But the environment has been far from conducive to emotional healing. A professional wrestler is a unique animal in a unique world. The situation cries for a full-time staff that can render emotional, psychological and spiritual help to those who desperately need it. And there have been many. All you have to do is look at the list that grows each year.
Looking for answers
No suicide note was left, and those who knew Benoit have been at a loss to explain the carnage.
They all knew the unflashy but technically sound wrestler as low-key, soft-spoken and steady as a rock. It just wasn’t in his character to commit such an indescribably heinous crime. Could everything they knew about this wrestler with the wholesome family-man image been wrong?
“Nobody saw this coming. That’s why everybody is so shocked,” 16-time world champion Ric Flair said. “This is just very sad. It’s terrible. How could that happen?”
Flair said he had spent time with Benoit the previous Tuesday. “He was with all four of my kids and (wife) Tiffany at the Smackdown in Charlotte. Everything seemed fine.”
But now his legacy, which would have placed him among the elite in wrestling history, has been forever tarnished. Pound for pound, many say, he was the top wrestler in the business. A profession he once described as his “mistress” will forever look down on him in shame. His tributes on the company Web site have been taken down, all merchandise has been pulled from the company’s online store, his many highlights may never again see the light of day on a WWE broadcast, and Vince McMahon referred to him last week as a “monster.”
Emotions have ranged from sadness to disgust. Shocked fans say now they will never be able to separate the wrestler from the man.
“You try to figure out why something like this would occur and sadly, it’s hard to come up with a reason,” Jerry Lawler told Memphis’ WMC-TV. He says Benoit often brought his family on the road during wrestling shows and they always seemed so close, “and I think that’s what’s so shocking to the wrestling community. Everyone that knew Chris, to everyone that knew Nancy and especially to everyone who knew his son Daniel.”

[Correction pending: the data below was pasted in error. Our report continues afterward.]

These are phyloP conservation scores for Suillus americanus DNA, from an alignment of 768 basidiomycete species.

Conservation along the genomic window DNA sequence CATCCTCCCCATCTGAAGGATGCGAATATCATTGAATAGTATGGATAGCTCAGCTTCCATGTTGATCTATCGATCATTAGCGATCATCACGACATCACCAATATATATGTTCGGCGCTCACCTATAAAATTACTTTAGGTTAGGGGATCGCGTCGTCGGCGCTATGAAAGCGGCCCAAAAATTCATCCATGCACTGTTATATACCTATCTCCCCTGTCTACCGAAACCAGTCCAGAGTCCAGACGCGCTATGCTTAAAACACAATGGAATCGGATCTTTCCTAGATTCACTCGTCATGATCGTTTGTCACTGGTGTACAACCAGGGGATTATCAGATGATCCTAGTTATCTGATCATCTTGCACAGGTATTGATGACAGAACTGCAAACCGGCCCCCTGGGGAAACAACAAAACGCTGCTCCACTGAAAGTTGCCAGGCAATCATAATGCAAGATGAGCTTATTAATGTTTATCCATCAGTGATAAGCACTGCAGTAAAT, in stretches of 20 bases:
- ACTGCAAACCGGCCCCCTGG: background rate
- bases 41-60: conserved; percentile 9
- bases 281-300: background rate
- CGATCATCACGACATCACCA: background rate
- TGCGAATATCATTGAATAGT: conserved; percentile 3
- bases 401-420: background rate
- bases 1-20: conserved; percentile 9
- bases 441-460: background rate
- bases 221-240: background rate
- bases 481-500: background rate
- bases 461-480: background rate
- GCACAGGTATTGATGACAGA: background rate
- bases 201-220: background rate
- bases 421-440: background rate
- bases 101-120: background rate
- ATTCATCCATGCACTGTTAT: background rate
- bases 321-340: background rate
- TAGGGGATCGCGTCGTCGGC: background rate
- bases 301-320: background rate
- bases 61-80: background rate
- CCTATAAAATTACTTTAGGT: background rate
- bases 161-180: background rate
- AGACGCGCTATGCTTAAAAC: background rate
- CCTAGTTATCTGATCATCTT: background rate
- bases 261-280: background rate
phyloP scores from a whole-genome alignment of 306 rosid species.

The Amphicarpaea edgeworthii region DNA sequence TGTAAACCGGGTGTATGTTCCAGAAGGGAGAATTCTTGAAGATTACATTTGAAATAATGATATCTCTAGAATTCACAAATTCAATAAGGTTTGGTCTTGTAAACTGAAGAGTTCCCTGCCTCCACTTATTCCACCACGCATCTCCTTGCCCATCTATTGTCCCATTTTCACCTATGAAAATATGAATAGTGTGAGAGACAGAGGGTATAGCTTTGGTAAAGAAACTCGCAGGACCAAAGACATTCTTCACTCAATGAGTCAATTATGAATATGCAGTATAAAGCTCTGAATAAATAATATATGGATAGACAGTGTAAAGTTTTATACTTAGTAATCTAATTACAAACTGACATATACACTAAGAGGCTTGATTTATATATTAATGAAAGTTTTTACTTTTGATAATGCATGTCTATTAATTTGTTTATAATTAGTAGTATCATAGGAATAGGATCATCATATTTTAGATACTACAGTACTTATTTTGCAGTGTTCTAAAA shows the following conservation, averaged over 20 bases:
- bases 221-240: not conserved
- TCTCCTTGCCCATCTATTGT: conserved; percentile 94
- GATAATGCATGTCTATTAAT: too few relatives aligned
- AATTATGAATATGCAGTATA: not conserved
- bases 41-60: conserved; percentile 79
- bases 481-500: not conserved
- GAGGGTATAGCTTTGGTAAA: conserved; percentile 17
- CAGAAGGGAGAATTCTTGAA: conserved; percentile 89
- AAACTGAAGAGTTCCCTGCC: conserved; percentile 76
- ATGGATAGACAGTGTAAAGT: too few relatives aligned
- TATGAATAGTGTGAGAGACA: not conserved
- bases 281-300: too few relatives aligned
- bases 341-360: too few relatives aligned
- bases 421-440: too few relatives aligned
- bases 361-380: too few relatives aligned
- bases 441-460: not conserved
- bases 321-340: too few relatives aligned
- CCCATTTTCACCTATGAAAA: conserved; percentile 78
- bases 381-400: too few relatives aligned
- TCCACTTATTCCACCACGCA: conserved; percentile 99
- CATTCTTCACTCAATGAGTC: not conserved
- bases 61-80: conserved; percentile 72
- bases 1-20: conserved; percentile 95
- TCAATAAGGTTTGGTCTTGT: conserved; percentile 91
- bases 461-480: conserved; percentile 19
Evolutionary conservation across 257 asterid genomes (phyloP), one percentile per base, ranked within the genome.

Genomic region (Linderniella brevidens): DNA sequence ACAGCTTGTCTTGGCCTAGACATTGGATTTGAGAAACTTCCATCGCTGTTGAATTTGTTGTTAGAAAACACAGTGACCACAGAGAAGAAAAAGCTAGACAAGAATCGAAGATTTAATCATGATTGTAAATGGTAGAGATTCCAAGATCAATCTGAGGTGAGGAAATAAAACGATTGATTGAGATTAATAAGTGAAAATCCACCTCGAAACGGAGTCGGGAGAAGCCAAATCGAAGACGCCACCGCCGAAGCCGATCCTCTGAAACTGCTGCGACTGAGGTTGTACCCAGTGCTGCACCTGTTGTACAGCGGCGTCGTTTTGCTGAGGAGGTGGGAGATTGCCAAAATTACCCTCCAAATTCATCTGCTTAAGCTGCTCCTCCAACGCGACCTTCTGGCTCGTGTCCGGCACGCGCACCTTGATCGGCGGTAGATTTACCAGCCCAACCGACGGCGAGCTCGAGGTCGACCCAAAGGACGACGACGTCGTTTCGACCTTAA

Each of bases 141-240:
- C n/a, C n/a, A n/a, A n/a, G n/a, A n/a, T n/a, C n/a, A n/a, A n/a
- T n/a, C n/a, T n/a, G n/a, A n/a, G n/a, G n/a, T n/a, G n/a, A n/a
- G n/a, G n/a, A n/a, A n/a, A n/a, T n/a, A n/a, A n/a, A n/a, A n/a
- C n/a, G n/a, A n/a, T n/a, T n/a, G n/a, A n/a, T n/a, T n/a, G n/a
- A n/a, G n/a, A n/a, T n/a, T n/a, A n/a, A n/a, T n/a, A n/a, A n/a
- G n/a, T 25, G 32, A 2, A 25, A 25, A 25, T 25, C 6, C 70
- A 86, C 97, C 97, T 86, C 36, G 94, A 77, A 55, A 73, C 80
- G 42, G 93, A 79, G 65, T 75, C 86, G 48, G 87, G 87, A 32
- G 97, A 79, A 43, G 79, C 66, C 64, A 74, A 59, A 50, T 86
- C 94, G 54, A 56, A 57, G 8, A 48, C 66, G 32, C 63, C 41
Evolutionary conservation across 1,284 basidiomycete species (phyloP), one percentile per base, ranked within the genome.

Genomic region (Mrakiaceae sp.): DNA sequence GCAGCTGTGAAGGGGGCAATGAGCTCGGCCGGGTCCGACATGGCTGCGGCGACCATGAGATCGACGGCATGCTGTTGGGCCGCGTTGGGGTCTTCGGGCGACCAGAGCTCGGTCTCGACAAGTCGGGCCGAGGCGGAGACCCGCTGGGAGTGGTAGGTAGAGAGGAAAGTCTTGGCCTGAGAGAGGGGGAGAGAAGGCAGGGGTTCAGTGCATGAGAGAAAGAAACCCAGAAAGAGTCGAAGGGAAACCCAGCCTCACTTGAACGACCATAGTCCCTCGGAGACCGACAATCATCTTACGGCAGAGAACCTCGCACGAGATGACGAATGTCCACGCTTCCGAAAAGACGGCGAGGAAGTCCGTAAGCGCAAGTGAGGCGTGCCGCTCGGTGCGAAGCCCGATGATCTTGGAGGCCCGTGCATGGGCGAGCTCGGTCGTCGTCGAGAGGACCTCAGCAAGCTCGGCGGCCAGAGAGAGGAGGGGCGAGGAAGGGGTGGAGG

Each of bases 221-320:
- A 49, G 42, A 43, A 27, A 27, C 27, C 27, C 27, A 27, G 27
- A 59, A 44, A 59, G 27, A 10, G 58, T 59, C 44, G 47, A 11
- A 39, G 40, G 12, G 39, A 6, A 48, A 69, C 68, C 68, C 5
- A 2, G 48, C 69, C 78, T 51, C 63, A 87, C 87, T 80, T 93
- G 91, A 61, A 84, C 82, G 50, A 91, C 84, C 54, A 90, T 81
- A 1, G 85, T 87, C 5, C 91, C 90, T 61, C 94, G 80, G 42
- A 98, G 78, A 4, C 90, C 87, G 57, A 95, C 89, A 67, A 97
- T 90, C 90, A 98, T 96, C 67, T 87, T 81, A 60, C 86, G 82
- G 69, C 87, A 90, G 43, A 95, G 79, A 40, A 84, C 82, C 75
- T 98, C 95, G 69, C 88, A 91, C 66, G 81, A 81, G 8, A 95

“We hear the media rush to judgment about why and how this horrific chain of events came to pass, but still without the evidence or a valid motive,” said WWE announcer Jim Ross. “So then why are three people dead? What caused this irrational and totally uncharacteristic behavior from an individual who hereto for had never demonstrated such tendencies in his workplace, not even once? I don’t know and neither does anyone else until the medical examiner can provide more information, and then there will be most likely questions in this matter than may never be answered. I know this, God knows and he will deal with this matter accordingly.”
Many lament the fact that Nancy Benoit, who enjoyed a successful career in the business, has been overshadowed in this tragedy. “I loved Nancy,” said Flair. You know how much fun I had with her when she was Kevin’s (Sullivan) wife for all those years. I’m in shock about Nancy. The only reason I didn’t talk on the (Raw) show Monday night is because I thought they needed to talk as much about Nancy as they did Chris. Of all the girls I ever worked with, Nancy was my favorite. I saw on Fox where it said she was the manager of world champion Ric Flair, but she was more than that. She was a wonderful and very entertaining person in our business.”
“Our thoughts and prayers are with Nancy’s family,” Michael Benoit, Chris Benoit’s father, said. “We’re very concerned about the long-term affects on her family. There are no words to describe the loss we feel.”
Chris Benoit’s former wife, Martina Benoit, with whom he had two other children, called the wrestler “the most loving person anyone could imagine.” “I love him,” she said.
Many people loved Benoit. He was the definition of a pro wrestler. Ironically he spent his entire 22-year career protecting his opponents in the ring.
It’s a shame he couldn’t have afforded that same protection to his own flesh and blood.